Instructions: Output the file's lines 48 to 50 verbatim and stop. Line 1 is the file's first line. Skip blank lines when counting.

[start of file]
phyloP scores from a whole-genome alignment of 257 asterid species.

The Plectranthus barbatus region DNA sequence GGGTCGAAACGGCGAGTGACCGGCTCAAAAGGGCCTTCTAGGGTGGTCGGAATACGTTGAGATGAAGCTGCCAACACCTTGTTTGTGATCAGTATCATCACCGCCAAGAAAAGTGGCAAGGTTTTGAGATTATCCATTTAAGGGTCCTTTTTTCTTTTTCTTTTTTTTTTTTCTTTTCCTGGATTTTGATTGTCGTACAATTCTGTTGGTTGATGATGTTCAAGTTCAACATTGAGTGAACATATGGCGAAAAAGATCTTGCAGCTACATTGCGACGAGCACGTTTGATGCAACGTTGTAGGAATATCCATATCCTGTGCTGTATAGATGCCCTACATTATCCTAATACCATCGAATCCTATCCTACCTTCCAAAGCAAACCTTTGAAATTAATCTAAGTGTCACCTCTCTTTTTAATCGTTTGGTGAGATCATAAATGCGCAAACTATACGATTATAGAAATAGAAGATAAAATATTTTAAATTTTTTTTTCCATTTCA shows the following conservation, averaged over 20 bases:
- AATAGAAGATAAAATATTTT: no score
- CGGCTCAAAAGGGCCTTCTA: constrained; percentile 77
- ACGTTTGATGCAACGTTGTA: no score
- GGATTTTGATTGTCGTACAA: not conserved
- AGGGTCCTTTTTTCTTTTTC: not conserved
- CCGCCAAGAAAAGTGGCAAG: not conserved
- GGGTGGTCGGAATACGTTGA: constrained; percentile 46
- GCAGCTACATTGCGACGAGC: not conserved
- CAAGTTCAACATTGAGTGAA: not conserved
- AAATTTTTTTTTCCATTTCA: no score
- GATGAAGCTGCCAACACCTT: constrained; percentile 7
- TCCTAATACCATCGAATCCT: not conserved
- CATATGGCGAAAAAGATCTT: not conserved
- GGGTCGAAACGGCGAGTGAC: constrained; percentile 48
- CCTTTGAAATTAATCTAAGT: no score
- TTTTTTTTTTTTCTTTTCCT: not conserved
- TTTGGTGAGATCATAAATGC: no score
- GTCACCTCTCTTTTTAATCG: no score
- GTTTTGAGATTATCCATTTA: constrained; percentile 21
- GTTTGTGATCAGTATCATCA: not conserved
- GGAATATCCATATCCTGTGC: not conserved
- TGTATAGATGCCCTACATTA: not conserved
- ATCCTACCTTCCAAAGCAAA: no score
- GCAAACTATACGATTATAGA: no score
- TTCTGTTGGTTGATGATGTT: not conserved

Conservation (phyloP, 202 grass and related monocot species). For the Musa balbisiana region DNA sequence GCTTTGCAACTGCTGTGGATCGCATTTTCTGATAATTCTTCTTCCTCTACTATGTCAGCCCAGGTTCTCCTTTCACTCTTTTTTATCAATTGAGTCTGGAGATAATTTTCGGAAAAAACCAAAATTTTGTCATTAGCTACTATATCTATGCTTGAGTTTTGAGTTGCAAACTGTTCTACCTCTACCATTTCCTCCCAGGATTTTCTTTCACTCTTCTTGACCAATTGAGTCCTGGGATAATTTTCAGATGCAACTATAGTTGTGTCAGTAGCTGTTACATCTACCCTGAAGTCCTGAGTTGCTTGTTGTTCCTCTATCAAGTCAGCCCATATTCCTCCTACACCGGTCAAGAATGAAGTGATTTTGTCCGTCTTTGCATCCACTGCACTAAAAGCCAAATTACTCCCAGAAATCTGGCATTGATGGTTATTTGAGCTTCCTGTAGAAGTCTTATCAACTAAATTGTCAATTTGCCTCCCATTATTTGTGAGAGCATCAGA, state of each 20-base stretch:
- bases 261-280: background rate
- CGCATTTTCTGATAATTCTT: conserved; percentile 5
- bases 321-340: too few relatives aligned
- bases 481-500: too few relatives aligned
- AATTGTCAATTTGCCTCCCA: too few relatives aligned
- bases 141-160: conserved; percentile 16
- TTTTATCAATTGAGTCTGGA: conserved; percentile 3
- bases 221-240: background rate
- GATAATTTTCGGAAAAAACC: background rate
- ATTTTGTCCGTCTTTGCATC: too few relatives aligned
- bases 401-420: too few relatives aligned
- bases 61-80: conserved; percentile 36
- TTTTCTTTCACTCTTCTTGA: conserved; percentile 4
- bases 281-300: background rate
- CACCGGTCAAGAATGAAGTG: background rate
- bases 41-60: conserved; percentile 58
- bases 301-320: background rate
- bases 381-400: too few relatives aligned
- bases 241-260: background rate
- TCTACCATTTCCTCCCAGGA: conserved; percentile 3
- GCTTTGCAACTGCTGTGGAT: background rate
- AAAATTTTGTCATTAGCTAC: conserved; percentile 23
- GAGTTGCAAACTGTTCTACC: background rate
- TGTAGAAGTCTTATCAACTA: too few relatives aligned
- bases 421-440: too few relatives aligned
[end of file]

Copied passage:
- TCTACCATTTCCTCCCAGGA: conserved; percentile 3
- GCTTTGCAACTGCTGTGGAT: background rate
- AAAATTTTGTCATTAGCTAC: conserved; percentile 23